Zach Davies has Recovered

Out of the gate, Zach Davies was one of the worst pitchers in baseball. Through April, he had the sixth-worst earned run average among those with over twenty-four innings pitched at 6.57. He walked over four batters per nine innings in April and allowed and batting average on balls in play close to .400. Davies’s struggles could be tied to troubles with his sinker and curveball, his two most frequently thrown pitches. Batters slugged .673 and .909 against his sinker and curveball, respectively, in April.

Since the calendar turned over to May, Davies has been one of the most productive pitchers in baseball. His 3.30 ERA since May 1st is nineteenth-best among pitchers with over 100 innings pitched. He has gotten his free passes under control, walking just 2.4 per nine innings since April. Hitters are no longer mashing his two most important pitches, his sinker and curveball. Now they are slugging just .359 and .441 against the pitches respectively.

Davies has been even better when looking at just his second half stats. His ERA is fourth-best in the league among those with over 60 innings pitched since the all-star break at 2.25. His hard hit percentage is just 26 percent over that same stretch, which places him at fifth in the league.

The righty has already thrown more innings than he did last year, becoming and workhorse in the Brewers rotation along with Jimmy Nelson. Davies has thrown fewer than five innings in a start just once this year, which was his very first start of the season against the Colorado Rockies. Last year, in fewer total starts, he threw fewer than five innings on three different occasions.

Despite the slow start, Davies has already been a more valuable pitcher than last year. He was worth 2.1 Wins Above Replacement (WARP) in 2016, and has already been worth 2.5 WARP this year. Overall his advanced statistics look extremely similar to the ones he posted last year. His Total Average (TAv) allowed is one point lower than last year, .265 vs. 264. His Deserved Run Average (DRA) is one point higher this year, 4.25 vs. 4.24. Even his Pitchers Park Factor and Opponents TAv are identical to last year, at 94 and .265 respectively.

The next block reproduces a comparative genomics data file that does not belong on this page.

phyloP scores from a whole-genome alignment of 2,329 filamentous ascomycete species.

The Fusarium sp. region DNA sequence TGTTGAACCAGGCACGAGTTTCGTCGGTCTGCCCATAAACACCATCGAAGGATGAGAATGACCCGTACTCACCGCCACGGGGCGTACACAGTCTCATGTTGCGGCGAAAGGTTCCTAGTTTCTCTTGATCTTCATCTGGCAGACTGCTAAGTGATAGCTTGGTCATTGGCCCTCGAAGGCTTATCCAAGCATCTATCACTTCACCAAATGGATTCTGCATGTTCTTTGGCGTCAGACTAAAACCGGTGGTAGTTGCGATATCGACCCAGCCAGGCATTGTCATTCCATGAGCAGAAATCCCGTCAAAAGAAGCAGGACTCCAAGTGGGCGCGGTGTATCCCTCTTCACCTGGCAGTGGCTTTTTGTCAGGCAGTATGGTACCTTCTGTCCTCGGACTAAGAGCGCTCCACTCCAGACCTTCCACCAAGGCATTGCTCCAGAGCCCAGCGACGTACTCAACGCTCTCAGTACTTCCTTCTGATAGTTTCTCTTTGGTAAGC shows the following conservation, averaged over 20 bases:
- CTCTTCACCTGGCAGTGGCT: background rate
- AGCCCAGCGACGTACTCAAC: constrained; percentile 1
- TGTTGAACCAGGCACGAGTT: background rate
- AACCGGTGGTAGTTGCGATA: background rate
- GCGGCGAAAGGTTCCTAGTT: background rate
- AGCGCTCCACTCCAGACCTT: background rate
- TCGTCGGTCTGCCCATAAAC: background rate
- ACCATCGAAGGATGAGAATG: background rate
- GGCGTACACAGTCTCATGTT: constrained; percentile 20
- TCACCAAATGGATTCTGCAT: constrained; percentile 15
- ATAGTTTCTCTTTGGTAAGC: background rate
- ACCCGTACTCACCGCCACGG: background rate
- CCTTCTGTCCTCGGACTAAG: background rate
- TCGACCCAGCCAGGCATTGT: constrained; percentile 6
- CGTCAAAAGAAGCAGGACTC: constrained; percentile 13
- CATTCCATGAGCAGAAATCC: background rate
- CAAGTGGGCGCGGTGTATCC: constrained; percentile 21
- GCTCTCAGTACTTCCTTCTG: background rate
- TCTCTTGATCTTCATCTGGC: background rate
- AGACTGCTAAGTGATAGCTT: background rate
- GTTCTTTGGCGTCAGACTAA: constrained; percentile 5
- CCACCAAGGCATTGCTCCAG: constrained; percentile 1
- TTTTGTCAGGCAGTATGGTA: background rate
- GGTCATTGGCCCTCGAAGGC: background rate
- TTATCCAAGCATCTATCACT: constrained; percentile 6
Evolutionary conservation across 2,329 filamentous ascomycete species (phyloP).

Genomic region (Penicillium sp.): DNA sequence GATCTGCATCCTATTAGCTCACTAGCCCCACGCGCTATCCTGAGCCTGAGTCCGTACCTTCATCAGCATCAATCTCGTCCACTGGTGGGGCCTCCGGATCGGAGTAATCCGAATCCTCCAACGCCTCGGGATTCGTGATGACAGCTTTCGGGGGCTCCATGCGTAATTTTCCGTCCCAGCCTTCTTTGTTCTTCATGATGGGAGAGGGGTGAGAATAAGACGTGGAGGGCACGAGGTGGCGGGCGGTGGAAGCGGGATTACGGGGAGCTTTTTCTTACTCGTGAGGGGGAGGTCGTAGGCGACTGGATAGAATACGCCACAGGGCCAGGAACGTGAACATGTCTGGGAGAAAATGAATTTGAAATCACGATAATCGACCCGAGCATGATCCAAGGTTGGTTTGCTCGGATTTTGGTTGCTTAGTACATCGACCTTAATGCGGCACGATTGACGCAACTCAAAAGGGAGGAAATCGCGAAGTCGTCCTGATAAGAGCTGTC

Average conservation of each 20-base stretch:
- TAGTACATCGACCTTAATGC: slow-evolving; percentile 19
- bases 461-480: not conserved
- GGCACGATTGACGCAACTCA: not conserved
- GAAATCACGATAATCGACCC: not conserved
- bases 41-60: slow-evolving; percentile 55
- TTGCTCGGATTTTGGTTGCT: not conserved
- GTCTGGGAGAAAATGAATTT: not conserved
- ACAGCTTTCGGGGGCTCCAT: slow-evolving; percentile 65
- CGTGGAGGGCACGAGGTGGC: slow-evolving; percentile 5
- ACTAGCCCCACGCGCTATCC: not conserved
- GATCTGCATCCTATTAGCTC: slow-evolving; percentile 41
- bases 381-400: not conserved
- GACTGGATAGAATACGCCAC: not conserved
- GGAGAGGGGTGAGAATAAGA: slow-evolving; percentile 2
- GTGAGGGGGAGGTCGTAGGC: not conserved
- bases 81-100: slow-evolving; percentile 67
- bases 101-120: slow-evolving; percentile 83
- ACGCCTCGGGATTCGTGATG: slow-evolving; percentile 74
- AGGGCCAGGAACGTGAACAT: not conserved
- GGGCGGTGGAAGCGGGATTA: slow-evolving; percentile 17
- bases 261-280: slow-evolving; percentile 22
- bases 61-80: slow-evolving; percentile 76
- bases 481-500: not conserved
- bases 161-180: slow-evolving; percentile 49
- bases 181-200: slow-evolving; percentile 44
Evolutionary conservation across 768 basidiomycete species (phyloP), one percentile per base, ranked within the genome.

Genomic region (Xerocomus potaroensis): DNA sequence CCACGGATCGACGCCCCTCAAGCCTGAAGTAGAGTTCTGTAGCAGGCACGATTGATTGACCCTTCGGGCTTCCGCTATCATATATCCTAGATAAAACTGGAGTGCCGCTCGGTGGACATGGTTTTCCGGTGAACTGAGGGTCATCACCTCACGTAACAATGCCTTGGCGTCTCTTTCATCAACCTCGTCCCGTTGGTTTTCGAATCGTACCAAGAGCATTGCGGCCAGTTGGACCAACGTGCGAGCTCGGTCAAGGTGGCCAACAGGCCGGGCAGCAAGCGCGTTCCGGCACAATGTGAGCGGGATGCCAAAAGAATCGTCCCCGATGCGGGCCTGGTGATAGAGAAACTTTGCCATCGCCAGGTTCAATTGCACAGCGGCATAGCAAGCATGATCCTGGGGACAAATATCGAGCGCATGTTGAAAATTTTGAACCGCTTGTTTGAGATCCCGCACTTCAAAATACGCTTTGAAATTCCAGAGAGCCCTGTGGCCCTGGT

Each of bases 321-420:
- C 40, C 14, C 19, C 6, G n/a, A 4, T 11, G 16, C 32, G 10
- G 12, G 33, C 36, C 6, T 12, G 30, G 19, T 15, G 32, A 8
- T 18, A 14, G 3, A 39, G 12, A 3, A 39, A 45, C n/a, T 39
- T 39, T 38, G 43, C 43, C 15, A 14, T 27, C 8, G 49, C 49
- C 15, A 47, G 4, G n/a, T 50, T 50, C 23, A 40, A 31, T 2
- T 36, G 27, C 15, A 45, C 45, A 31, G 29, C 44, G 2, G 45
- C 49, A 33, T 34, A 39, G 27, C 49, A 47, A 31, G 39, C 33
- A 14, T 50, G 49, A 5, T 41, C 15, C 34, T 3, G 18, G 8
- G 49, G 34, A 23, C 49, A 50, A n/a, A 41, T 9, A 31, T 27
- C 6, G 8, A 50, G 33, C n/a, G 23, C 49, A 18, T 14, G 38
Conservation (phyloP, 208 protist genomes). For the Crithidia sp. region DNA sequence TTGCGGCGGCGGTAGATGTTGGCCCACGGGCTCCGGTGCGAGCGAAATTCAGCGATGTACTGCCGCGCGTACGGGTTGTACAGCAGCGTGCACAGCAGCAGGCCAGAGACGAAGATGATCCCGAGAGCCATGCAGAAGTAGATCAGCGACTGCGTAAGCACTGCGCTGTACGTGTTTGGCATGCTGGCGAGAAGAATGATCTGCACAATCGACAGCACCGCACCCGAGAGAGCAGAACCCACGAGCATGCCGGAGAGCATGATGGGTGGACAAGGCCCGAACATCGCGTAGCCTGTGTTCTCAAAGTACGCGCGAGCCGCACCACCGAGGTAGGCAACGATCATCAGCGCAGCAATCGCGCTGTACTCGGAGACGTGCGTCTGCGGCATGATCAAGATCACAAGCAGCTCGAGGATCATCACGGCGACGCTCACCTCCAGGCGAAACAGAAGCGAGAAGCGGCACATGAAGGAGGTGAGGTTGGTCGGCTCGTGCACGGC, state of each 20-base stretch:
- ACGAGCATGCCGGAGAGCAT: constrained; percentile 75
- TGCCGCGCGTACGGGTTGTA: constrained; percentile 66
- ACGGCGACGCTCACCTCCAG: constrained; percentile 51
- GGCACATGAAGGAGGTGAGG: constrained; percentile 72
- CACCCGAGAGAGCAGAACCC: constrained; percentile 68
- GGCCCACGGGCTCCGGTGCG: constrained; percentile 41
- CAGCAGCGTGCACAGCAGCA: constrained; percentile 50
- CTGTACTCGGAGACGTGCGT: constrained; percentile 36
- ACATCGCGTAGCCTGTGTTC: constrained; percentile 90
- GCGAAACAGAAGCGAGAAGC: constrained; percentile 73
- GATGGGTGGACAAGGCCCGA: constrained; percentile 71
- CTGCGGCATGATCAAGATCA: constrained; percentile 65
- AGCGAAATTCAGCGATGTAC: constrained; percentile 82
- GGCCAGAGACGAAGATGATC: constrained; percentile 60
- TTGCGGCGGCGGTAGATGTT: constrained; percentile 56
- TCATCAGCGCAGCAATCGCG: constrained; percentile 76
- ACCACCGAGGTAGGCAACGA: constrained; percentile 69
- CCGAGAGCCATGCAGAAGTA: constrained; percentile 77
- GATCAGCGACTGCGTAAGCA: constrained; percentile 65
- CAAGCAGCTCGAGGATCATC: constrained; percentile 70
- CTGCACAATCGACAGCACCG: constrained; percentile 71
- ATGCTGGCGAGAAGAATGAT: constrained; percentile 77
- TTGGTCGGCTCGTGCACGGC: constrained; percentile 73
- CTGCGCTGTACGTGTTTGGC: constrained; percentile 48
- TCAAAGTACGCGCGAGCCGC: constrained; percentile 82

The bad news is, Davies’s Fielding Independent Pitching suggests he’s pitching a little over his head. The lack of strikeouts holds him back, as he has struck out just 6.01 batters per nine innings this year after striking out 7.45 per nine last year. If Davies can back to striking out nearly seven-and-a-half batters per nine, while still keeping his walk rate down, he can take it to the next level. Eventually, he’s going to have a hard time turning all those balls in play into outs, his April of this year being a prime example. Even when taking his FIP into account, Davies remains a viable middle of the rotation arm, just not the dominant pitcher his ERA suggests.

After just under two-and-a-half years in the big leagues, it is easy to forget Zach Davies is still just twenty-four-years-old. Although the young right-hander did not deliever on the breakout 2017 season that many tabbed him for, it is encouraging to see him recover from such a horrendous April after the high expectations that were placed on him.

Davies may never develop into the 2016 version of Kyle Hendriks Brewers fans had hoped for, but he will remain a key cog in the middle of the Brewers rotation while this next wave of talent joins the big league club. He may not lead the team to a deep playoff run, but he is an essential piece that every winning team has and needs.


    Photo Credit: David Kohl, USAToday Sports Images
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